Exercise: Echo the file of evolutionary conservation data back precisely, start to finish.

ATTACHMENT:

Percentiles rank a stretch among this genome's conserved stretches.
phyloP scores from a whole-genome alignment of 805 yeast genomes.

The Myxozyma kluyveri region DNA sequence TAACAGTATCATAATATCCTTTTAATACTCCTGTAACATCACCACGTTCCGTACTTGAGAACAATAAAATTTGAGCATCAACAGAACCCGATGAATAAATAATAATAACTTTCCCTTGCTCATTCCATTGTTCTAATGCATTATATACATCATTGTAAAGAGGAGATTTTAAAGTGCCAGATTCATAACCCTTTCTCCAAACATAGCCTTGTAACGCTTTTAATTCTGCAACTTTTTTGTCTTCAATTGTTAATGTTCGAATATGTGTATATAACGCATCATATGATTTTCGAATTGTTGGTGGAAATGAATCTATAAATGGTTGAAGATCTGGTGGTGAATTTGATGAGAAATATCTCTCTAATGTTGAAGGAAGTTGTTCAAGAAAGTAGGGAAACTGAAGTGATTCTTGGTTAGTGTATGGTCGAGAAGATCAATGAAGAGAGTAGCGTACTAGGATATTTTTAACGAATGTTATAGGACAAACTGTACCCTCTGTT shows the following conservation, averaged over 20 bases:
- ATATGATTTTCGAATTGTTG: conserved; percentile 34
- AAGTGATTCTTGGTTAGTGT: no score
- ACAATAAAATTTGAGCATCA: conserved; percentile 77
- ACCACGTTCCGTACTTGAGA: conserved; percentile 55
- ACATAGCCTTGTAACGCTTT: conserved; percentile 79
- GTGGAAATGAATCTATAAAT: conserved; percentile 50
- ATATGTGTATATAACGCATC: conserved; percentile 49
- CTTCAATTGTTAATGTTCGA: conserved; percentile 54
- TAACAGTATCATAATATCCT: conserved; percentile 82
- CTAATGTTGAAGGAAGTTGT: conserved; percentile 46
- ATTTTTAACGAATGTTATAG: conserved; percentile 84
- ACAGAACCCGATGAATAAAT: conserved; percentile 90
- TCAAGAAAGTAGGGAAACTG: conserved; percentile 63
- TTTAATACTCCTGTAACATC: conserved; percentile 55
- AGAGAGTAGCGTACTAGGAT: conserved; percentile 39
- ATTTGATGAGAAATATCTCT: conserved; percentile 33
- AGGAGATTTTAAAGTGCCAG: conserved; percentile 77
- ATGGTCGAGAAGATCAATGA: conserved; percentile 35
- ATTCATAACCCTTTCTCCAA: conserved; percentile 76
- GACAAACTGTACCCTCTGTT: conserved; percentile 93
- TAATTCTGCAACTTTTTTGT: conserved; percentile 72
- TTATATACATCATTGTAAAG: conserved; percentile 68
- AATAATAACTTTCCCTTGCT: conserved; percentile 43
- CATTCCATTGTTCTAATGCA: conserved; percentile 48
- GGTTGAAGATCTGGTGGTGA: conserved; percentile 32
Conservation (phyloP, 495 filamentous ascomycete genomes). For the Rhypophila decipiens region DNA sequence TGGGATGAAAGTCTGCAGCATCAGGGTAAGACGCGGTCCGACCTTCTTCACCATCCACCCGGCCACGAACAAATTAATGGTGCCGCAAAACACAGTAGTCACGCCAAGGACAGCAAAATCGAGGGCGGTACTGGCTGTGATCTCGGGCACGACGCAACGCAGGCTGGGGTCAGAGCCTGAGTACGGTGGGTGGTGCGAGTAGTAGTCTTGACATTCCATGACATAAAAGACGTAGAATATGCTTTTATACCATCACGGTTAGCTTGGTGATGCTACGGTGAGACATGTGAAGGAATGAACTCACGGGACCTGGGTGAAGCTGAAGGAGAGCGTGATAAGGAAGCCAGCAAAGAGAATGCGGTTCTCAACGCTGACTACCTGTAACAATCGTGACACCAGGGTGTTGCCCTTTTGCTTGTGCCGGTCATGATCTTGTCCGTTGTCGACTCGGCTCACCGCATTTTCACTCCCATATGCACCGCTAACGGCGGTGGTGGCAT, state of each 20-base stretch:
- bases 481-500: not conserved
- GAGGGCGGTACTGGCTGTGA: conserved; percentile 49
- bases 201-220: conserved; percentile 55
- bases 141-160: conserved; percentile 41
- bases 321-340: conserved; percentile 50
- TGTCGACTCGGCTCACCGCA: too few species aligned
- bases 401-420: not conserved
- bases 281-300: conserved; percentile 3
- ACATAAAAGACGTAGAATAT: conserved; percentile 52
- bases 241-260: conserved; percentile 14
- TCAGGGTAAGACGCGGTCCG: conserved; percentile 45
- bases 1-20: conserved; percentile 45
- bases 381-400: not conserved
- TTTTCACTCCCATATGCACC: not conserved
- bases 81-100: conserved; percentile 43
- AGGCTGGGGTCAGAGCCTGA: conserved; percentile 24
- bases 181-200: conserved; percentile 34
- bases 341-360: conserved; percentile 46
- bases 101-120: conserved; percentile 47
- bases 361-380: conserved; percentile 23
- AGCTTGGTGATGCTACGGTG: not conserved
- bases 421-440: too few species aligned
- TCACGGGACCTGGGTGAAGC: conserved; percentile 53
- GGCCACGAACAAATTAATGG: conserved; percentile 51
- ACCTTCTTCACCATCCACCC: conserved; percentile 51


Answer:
Percentiles rank a stretch among this genome's conserved stretches.
phyloP scores from a whole-genome alignment of 805 yeast genomes.

The Myxozyma kluyveri region DNA sequence TAACAGTATCATAATATCCTTTTAATACTCCTGTAACATCACCACGTTCCGTACTTGAGAACAATAAAATTTGAGCATCAACAGAACCCGATGAATAAATAATAATAACTTTCCCTTGCTCATTCCATTGTTCTAATGCATTATATACATCATTGTAAAGAGGAGATTTTAAAGTGCCAGATTCATAACCCTTTCTCCAAACATAGCCTTGTAACGCTTTTAATTCTGCAACTTTTTTGTCTTCAATTGTTAATGTTCGAATATGTGTATATAACGCATCATATGATTTTCGAATTGTTGGTGGAAATGAATCTATAAATGGTTGAAGATCTGGTGGTGAATTTGATGAGAAATATCTCTCTAATGTTGAAGGAAGTTGTTCAAGAAAGTAGGGAAACTGAAGTGATTCTTGGTTAGTGTATGGTCGAGAAGATCAATGAAGAGAGTAGCGTACTAGGATATTTTTAACGAATGTTATAGGACAAACTGTACCCTCTGTT shows the following conservation, averaged over 20 bases:
- ATATGATTTTCGAATTGTTG: conserved; percentile 34
- AAGTGATTCTTGGTTAGTGT: no score
- ACAATAAAATTTGAGCATCA: conserved; percentile 77
- ACCACGTTCCGTACTTGAGA: conserved; percentile 55
- ACATAGCCTTGTAACGCTTT: conserved; percentile 79
- GTGGAAATGAATCTATAAAT: conserved; percentile 50
- ATATGTGTATATAACGCATC: conserved; percentile 49
- CTTCAATTGTTAATGTTCGA: conserved; percentile 54
- TAACAGTATCATAATATCCT: conserved; percentile 82
- CTAATGTTGAAGGAAGTTGT: conserved; percentile 46
- ATTTTTAACGAATGTTATAG: conserved; percentile 84
- ACAGAACCCGATGAATAAAT: conserved; percentile 90
- TCAAGAAAGTAGGGAAACTG: conserved; percentile 63
- TTTAATACTCCTGTAACATC: conserved; percentile 55
- AGAGAGTAGCGTACTAGGAT: conserved; percentile 39
- ATTTGATGAGAAATATCTCT: conserved; percentile 33
- AGGAGATTTTAAAGTGCCAG: conserved; percentile 77
- ATGGTCGAGAAGATCAATGA: conserved; percentile 35
- ATTCATAACCCTTTCTCCAA: conserved; percentile 76
- GACAAACTGTACCCTCTGTT: conserved; percentile 93
- TAATTCTGCAACTTTTTTGT: conserved; percentile 72
- TTATATACATCATTGTAAAG: conserved; percentile 68
- AATAATAACTTTCCCTTGCT: conserved; percentile 43
- CATTCCATTGTTCTAATGCA: conserved; percentile 48
- GGTTGAAGATCTGGTGGTGA: conserved; percentile 32
Conservation (phyloP, 495 filamentous ascomycete genomes). For the Rhypophila decipiens region DNA sequence TGGGATGAAAGTCTGCAGCATCAGGGTAAGACGCGGTCCGACCTTCTTCACCATCCACCCGGCCACGAACAAATTAATGGTGCCGCAAAACACAGTAGTCACGCCAAGGACAGCAAAATCGAGGGCGGTACTGGCTGTGATCTCGGGCACGACGCAACGCAGGCTGGGGTCAGAGCCTGAGTACGGTGGGTGGTGCGAGTAGTAGTCTTGACATTCCATGACATAAAAGACGTAGAATATGCTTTTATACCATCACGGTTAGCTTGGTGATGCTACGGTGAGACATGTGAAGGAATGAACTCACGGGACCTGGGTGAAGCTGAAGGAGAGCGTGATAAGGAAGCCAGCAAAGAGAATGCGGTTCTCAACGCTGACTACCTGTAACAATCGTGACACCAGGGTGTTGCCCTTTTGCTTGTGCCGGTCATGATCTTGTCCGTTGTCGACTCGGCTCACCGCATTTTCACTCCCATATGCACCGCTAACGGCGGTGGTGGCAT, state of each 20-base stretch:
- bases 481-500: not conserved
- GAGGGCGGTACTGGCTGTGA: conserved; percentile 49
- bases 201-220: conserved; percentile 55
- bases 141-160: conserved; percentile 41
- bases 321-340: conserved; percentile 50
- TGTCGACTCGGCTCACCGCA: too few species aligned
- bases 401-420: not conserved
- bases 281-300: conserved; percentile 3
- ACATAAAAGACGTAGAATAT: conserved; percentile 52
- bases 241-260: conserved; percentile 14
- TCAGGGTAAGACGCGGTCCG: conserved; percentile 45
- bases 1-20: conserved; percentile 45
- bases 381-400: not conserved
- TTTTCACTCCCATATGCACC: not conserved
- bases 81-100: conserved; percentile 43
- AGGCTGGGGTCAGAGCCTGA: conserved; percentile 24
- bases 181-200: conserved; percentile 34
- bases 341-360: conserved; percentile 46
- bases 101-120: conserved; percentile 47
- bases 361-380: conserved; percentile 23
- AGCTTGGTGATGCTACGGTG: not conserved
- bases 421-440: too few species aligned
- TCACGGGACCTGGGTGAAGC: conserved; percentile 53
- GGCCACGAACAAATTAATGG: conserved; percentile 51
- ACCTTCTTCACCATCCACCC: conserved; percentile 51